Ahava is the Hebrew word for love, and this group has adopted it for these skin-care products imported from Israel. Other than the endearing title, the point of difference for Ahava is that their products contain salts and minerals from the Dead Sea in Israel. So, you ask, is your skin going to love these products because they contain Dead Sea water? Supposedly, Cleopatra did, and, of course, she must have had skin to die for, or else Mark Antony wouldn't have risked everything for her. Is that a good enough reason to consider these products for your own skin-care routine? We hope not. Aside from the folklore, there is little truth behind the hype—why would anyone believe that Cleopatra knew any more about skin care than she did about computers or cell phones—and skin care in this millennium is indeed akin to rocket science.
Keep in mind the Dead Sea in Israel is called "dead" because nothing can live in it (technically, there are some bacteria and fungi that can). There are many environmental factors that contribute to making the Dead Sea one of the saltiest lakes in the world, but we won't get into that discussion. A comparison should give you an idea of just how salty it is. The seawater in the Atlantic and Pacific Oceans has a salt content of 3–4%, while the Dead Sea has a salt content of 32%, as well as a large concentration of minerals such as sulfur, magnesium, calcium, bromide, and potassium. If you haven't been to the Dead Sea, we can tell you the aroma of the sulfur in the water is overwhelming. It is hard to imagine that anything so noxious would be considered a desirable beauty treatment.
Despite the smell and the high mineral content, there are no clinical studies or research showing that Dead Sea minerals have any effect on wrinkles, discolorations, sagging skin, or acne. There are, however, several studies demonstrating that Dead Sea minerals can have a positive effect on psoriatic skin, a practice known as climatotherapy (Sources: International Journal of Dermatology, October 2007, pages 1087–1091; Journal of Dermatological Treatment, May-June 2005, pages 308–313; and Journal of the American Academy of Dermatology, September 2003, pages 451–457). Psoriasis is a skin condition characterized by rapidly dividing, overactive skin cells. How the Dead Sea minerals and salts affect psoriasis is still being debated. One of the more popular theories is that the mineral content of the water slows down the out-of-control cell division. Some research indicates that the benefit is cumulative and that the results can last for up to five months. Immersing psoriasis-afflicted skin in Dead Sea minerals is also a treatment that is better-tolerated than many conventional medical options.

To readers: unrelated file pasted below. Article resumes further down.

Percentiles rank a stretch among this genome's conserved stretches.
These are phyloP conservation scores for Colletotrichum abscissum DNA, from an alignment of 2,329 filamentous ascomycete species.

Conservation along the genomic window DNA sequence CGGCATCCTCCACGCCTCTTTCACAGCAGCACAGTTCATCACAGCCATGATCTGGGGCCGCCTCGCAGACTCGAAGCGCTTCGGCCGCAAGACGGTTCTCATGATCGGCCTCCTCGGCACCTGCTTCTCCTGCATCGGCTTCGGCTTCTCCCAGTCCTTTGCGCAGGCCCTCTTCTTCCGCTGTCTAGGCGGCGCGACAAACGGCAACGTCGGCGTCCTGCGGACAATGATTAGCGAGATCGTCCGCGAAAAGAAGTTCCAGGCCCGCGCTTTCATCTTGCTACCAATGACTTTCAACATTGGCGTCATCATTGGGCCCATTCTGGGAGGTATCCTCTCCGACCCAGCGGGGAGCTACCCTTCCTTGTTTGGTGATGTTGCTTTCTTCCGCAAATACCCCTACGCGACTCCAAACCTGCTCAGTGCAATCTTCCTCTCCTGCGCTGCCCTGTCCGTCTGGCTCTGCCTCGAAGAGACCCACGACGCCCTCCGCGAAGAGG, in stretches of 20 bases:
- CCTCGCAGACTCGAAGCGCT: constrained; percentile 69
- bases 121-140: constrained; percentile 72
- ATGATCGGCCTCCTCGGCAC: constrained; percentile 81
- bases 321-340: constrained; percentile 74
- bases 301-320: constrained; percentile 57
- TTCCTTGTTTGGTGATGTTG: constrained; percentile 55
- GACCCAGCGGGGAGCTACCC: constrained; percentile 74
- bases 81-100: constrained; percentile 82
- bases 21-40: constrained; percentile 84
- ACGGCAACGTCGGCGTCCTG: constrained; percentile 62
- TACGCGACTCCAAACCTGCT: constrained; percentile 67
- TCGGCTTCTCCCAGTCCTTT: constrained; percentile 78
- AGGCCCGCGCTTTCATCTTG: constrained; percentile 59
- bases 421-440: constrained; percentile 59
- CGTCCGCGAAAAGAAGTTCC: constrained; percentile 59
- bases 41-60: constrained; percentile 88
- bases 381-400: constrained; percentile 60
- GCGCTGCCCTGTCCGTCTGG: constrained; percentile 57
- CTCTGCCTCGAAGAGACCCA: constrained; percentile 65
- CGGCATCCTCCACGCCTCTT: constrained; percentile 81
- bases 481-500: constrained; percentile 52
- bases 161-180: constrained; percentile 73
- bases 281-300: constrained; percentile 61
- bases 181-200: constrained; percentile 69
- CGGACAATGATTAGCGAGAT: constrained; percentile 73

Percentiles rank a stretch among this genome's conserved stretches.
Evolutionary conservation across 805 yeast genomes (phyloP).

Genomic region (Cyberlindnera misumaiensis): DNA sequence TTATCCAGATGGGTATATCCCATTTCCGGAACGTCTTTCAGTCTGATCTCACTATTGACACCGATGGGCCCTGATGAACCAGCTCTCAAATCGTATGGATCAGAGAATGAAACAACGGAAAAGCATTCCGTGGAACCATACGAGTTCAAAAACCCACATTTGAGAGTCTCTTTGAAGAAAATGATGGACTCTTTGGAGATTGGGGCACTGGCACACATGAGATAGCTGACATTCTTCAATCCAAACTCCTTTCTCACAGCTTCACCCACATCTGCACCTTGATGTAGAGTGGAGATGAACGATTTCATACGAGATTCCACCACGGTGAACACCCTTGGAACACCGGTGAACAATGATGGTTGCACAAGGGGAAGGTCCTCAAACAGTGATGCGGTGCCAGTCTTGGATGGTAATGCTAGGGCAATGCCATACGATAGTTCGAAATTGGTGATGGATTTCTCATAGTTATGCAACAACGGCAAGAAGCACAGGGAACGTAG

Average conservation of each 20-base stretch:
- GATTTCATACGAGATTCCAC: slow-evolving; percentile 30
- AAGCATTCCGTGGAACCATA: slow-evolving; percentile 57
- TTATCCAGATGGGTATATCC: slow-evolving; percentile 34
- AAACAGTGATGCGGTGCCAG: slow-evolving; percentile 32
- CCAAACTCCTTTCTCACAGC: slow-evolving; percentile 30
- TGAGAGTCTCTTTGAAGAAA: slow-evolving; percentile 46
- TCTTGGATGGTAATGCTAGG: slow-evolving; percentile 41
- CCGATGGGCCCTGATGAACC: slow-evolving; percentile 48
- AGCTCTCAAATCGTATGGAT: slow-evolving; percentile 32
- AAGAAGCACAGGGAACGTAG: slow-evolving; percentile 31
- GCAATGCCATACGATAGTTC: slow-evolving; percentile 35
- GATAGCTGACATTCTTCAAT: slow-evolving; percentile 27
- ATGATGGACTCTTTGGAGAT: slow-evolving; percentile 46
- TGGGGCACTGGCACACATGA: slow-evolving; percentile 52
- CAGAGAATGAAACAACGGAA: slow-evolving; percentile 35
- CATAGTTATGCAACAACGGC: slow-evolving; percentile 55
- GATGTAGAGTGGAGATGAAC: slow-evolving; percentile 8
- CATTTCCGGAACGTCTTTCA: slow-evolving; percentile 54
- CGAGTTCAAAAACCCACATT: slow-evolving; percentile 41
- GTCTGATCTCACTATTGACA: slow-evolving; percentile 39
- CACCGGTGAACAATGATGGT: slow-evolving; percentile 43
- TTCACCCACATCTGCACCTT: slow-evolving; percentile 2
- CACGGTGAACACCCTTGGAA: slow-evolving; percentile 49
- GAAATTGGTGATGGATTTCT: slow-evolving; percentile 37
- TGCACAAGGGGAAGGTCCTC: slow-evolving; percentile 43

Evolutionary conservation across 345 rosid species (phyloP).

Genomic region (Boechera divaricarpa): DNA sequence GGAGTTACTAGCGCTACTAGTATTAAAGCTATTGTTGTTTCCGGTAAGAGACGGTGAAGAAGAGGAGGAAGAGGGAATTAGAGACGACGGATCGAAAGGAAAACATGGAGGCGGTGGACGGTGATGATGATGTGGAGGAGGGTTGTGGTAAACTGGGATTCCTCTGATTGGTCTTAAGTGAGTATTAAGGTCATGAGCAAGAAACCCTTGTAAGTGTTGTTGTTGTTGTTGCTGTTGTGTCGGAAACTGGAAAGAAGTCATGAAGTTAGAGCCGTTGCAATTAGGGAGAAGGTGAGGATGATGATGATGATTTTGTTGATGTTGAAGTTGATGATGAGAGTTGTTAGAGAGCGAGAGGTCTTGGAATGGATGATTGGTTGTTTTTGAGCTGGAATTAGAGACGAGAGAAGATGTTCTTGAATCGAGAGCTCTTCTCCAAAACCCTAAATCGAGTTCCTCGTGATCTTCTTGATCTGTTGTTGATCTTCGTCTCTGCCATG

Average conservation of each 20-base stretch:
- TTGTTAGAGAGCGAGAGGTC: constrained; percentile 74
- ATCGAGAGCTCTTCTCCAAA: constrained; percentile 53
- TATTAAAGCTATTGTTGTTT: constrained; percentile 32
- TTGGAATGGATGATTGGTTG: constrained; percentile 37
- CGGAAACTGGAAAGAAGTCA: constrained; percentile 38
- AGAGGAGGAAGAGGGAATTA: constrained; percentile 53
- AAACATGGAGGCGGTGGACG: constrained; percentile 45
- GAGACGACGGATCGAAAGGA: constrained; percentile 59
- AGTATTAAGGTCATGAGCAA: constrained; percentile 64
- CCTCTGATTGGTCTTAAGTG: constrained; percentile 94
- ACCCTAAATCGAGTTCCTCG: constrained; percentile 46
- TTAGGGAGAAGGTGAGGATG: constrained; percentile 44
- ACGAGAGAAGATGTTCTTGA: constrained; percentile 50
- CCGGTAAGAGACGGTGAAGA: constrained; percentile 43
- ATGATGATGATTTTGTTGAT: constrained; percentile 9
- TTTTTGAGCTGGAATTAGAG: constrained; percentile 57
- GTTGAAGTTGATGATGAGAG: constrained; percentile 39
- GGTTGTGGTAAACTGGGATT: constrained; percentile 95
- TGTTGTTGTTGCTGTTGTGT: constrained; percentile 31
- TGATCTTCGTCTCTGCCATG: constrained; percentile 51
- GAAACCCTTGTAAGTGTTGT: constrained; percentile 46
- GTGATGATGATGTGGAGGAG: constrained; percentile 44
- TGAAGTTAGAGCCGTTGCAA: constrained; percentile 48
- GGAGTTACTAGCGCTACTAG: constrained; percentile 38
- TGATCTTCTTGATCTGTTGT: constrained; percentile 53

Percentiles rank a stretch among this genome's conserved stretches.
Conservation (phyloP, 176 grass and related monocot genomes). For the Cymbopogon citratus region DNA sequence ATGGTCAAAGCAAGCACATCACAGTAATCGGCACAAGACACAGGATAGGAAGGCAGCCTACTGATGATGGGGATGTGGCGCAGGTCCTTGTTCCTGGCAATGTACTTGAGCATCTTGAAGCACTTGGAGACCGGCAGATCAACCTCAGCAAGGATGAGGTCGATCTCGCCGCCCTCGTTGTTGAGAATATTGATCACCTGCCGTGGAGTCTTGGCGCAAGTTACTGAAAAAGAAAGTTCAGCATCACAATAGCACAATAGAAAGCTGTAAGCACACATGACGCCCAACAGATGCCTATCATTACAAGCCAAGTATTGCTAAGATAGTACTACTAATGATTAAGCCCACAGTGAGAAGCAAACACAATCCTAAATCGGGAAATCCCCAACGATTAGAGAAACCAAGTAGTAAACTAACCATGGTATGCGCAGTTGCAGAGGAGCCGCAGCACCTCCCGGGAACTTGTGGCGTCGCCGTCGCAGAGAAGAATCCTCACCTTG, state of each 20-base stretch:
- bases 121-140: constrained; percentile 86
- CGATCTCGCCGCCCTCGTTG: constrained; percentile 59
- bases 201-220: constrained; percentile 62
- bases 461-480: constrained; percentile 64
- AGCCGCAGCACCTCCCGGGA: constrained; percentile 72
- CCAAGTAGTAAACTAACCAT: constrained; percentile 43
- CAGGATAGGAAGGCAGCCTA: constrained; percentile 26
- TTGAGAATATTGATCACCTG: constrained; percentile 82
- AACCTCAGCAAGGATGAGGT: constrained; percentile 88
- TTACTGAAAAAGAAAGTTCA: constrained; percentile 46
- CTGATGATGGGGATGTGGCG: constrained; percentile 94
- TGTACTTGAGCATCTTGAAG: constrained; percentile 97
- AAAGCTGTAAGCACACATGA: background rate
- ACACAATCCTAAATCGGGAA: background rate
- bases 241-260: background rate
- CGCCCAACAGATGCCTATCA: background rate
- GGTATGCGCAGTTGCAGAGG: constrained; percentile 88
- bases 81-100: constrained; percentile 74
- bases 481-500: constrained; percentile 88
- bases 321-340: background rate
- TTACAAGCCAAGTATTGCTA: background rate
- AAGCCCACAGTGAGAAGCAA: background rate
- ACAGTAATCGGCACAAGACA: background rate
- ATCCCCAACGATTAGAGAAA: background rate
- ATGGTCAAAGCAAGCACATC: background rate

Studies by the Department of Medicine and Department of Epidemiology and Dermatology at the Soroka Medical Center of Kupat-Holim in Israel and Ben-Gurion University of the Negev on psoriasis and other skin rashes noted that "improvement [in skin] was found when patients soaked in two pounds/one kilo for three baths per week, for a period of six weeks." Now that's a lot of Dead Sea water, and certainly not the amount you would get by using these products. Most important, however, if you are looking for Dead Sea water to heal wrinkles, think again, because wrinkles are completely unrelated to psoriasis or other skin rashes.
Even if Dead Sea salts could benefit normal skin in some way, the amount you'll find in the Ahava products and products from other Dead Sea–oriented lines are infinitesimally small in comparison with the amounts used in the published studies, and your skin deserves so much more than these one-note products can deliver. For more information about Ahava, call (800) 366-7254 or visit www.ahavaus.com.